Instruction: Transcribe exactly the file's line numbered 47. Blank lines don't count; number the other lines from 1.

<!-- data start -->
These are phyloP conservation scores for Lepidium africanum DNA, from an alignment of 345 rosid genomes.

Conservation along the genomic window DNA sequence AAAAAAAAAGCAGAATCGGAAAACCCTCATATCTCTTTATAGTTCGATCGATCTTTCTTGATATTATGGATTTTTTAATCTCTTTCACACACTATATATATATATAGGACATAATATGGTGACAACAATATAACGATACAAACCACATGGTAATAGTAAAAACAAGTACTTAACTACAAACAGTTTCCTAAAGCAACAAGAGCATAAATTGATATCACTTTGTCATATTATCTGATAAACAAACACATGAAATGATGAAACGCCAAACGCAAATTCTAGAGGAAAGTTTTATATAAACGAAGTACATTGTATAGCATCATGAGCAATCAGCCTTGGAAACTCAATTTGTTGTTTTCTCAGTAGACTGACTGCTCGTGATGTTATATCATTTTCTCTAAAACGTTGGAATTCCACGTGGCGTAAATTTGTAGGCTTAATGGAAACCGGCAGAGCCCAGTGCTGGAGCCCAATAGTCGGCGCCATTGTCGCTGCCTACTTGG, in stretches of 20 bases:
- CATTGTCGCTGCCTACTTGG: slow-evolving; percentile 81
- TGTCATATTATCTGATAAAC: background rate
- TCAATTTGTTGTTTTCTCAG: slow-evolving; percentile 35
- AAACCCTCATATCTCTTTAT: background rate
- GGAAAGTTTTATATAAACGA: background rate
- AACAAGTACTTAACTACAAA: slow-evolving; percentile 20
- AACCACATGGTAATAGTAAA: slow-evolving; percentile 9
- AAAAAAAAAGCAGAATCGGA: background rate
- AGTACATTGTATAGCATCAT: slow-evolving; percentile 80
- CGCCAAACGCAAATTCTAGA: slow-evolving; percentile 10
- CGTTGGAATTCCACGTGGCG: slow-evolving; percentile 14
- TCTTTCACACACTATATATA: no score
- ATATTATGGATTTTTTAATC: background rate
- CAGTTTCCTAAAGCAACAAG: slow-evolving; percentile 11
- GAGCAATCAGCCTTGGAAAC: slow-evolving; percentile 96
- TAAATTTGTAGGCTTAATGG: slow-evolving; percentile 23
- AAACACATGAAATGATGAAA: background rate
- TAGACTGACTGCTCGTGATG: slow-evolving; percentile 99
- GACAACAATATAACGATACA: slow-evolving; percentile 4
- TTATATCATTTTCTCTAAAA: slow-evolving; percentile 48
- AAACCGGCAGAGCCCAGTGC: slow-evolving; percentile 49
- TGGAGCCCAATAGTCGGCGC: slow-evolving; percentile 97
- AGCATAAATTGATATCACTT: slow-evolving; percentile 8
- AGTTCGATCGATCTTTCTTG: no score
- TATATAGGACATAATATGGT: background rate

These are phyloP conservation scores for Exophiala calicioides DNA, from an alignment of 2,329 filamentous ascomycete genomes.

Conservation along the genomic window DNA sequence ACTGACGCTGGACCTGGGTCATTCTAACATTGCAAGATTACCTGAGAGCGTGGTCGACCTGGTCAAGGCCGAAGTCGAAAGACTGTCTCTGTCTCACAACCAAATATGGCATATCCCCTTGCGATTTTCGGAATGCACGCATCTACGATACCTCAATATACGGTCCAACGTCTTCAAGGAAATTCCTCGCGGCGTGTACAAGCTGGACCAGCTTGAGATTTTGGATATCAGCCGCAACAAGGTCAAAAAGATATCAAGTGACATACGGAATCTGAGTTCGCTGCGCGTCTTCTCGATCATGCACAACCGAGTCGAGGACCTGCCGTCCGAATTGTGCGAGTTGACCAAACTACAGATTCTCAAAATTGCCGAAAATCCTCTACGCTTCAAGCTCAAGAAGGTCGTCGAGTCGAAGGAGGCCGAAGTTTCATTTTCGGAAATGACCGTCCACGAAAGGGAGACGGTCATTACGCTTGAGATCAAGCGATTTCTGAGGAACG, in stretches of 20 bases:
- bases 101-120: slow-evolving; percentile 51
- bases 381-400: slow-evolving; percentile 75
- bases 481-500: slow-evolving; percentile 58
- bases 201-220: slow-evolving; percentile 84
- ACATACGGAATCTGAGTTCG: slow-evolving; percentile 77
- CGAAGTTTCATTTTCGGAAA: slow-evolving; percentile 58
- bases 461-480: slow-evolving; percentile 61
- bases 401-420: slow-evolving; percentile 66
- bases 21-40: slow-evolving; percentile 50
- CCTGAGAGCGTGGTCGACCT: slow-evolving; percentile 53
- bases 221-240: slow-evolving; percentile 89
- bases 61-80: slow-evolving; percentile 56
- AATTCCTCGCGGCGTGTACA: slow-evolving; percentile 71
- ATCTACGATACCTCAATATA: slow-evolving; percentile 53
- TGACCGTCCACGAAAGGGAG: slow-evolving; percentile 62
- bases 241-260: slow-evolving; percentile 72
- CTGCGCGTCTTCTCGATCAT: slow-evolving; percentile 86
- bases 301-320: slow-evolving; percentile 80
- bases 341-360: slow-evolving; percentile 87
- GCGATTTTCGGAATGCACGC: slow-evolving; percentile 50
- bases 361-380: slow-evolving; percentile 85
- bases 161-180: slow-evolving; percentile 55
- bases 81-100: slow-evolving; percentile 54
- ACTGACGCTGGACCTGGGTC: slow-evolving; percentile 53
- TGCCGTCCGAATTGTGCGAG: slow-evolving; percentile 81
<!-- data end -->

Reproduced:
- bases 301-320: slow-evolving; percentile 80